Sara Badler director of programmatic advertising for The New York Times, manages programmatic ad sales, working with demand-side platforms (DSPs) and a direct sales basis. She has team members in the U.S., Singapore, and London.
Badler spoke with Digital News Daily about programmatic at the Times, emphasizing that the approach is to transact in the same way that direct ad sales are done—the only difference is technology.Digital News Daily: Can you explain how you work with clients?
Sara Badler: If you want to do a private marketplace (PMP) deal or a programmatic deal, talk to us. We don’t work with any ad networks. None of our video is on the open marketplace. We work directly with our clients to ensure they’re buying safely and in a safe environment on our site. I feel like publishers have embraced programmatic buying, but the caveat is that we work with our ad tech partners to make sure that things run safely.
We want to make sure there’s clarity and transparency on each of our PMP deals.
DND: There’s so much jargon in ad tech and martech. How do you think about it all?
Badler: There are so many different terms for PMP deals. There’s preferred guaranteed, which is something in between a programmatic guaranteed and a preferred deal.
Marketers, agencies, and publishers must be clear on what these tools are and how to execute them. For example, preferred guaranteed runs at a higher priority than a preferred deal will, has a higher CPM, and a higher sell rate. We’re not actively selling this kind of deal, but we can. Clients are starting to ask for it. We’re looking at what the best and most efficient way is to transact for each client.
DND: Many advertisers and publishers complain about having too many ad tech partners. What’s your experience?
Badler: We don’t have so many vendors. We have a handful of partners that help us transact through the technology, but we still have the direct client relationship. For ad tech partners, we work with DFP [Google’s DoubleClick for Publishers] as our ad server, a few SSPs [supply-side platforms], and that’s it. Our main objective is working with our clients through these platforms.
DND: Does the Times have an in-house trading desk set-up?
Badler: We could act as an in-house trading desk. If a client has those needs, we can execute them. We’ve had some clients request it. But I don’t think it’s a business we’re actively going into.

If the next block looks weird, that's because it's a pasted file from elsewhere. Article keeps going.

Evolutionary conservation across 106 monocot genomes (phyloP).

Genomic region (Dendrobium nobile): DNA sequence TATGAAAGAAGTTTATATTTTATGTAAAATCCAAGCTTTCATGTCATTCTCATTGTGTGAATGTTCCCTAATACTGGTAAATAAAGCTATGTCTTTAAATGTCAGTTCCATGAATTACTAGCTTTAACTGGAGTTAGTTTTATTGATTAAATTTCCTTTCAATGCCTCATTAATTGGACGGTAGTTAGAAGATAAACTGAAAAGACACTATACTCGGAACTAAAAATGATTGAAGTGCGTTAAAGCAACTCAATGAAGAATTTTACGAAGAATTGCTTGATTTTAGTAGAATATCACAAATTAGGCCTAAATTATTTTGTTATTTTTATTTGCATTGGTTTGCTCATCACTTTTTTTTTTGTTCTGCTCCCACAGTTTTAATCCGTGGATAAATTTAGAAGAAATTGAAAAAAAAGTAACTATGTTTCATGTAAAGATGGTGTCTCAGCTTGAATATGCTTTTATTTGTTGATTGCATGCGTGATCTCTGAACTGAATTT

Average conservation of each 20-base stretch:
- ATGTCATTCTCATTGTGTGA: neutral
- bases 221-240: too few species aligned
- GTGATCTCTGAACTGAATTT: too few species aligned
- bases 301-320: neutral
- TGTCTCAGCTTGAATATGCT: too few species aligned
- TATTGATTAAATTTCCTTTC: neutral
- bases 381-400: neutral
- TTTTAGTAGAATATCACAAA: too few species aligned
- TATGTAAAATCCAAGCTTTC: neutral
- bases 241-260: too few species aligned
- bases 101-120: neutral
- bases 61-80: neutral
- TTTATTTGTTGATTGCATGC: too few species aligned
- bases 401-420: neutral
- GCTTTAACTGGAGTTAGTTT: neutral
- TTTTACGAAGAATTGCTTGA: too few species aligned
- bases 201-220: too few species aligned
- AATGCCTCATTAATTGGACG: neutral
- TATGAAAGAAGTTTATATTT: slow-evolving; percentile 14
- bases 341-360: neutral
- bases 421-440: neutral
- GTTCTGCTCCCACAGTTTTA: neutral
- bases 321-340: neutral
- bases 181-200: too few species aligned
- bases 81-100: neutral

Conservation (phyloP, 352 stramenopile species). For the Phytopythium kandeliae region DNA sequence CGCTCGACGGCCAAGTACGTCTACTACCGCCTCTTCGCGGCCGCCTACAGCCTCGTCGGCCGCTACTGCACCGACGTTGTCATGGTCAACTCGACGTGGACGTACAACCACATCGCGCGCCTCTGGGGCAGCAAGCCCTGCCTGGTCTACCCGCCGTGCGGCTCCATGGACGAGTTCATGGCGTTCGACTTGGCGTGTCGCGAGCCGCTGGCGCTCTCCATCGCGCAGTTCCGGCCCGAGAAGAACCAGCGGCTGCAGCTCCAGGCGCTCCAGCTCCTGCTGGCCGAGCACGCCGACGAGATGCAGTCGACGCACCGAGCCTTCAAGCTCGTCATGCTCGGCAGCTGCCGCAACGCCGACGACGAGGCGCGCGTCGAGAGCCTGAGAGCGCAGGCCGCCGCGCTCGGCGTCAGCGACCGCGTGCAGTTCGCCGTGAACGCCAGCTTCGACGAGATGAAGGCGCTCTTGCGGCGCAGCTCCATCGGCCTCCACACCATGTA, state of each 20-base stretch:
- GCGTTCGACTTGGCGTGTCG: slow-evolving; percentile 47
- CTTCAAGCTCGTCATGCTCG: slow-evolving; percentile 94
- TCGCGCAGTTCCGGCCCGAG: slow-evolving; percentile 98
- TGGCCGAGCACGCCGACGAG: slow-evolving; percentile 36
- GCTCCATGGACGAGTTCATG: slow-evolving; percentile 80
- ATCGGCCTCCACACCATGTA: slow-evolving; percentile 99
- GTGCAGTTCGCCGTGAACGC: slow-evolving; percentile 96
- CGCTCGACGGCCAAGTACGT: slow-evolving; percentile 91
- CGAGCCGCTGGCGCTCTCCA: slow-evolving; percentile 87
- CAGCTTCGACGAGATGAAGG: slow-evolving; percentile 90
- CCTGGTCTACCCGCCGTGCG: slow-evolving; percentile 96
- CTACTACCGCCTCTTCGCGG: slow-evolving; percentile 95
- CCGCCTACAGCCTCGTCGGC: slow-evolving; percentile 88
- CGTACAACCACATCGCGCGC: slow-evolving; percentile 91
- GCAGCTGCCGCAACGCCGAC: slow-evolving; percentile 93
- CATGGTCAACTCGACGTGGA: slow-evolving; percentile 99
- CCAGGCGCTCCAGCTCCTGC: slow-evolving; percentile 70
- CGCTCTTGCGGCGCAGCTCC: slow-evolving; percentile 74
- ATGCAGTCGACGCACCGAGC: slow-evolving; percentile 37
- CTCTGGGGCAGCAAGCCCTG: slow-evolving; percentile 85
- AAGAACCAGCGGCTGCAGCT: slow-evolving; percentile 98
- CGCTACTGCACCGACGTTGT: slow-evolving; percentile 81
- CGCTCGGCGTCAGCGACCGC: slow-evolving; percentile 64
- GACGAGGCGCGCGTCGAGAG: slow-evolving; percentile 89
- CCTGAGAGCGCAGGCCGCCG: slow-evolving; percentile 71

DND:Brand safety concerns have dominated the marketplace. What’s your take?
Badler: It’s a huge part of the conversation. We’re hearing that a lot of people want to work directly with publishers because of these concerns. This idea of having so many middlemen isn’t interesting for people anymore. Our clients want to know who they’re working with and how deals work, and they want transparency into the fees.
We’re showing all the different ways of transacting. We’re finally at a stage where people care about this. I think it’s turning into more of a partnership with clients. We work with media agencies, and some of our clients are using trading desks and managed services. We’re looking at the best way to work with each of our clients.
DND: What kind of uptake are you seeing with the native ad formats the Times makes available programmatically: Flex Frame and Google Native?
Badler: Clients seem to be very excited about the new offerings and formats. They’re driving very high ROI for clients. On Flex Frame, we’re working with Google to have it run programmatically and with programmatic guaranteed.
Google Native runs through preferred deals. The Times is enabled to run Google Native, so clients just place creative through that unit, and it will be automated.
DND: Given the number and types of native ad units available, what are the challenges for programmatic when it comes to native?
Badler: I think we’re working through that now. The challenge is making native ad offerings unique for our clients, but also making the campaigns scaleable for the marketplaces. Clients want native but it doesn’t replace standard 300 x 250 formats.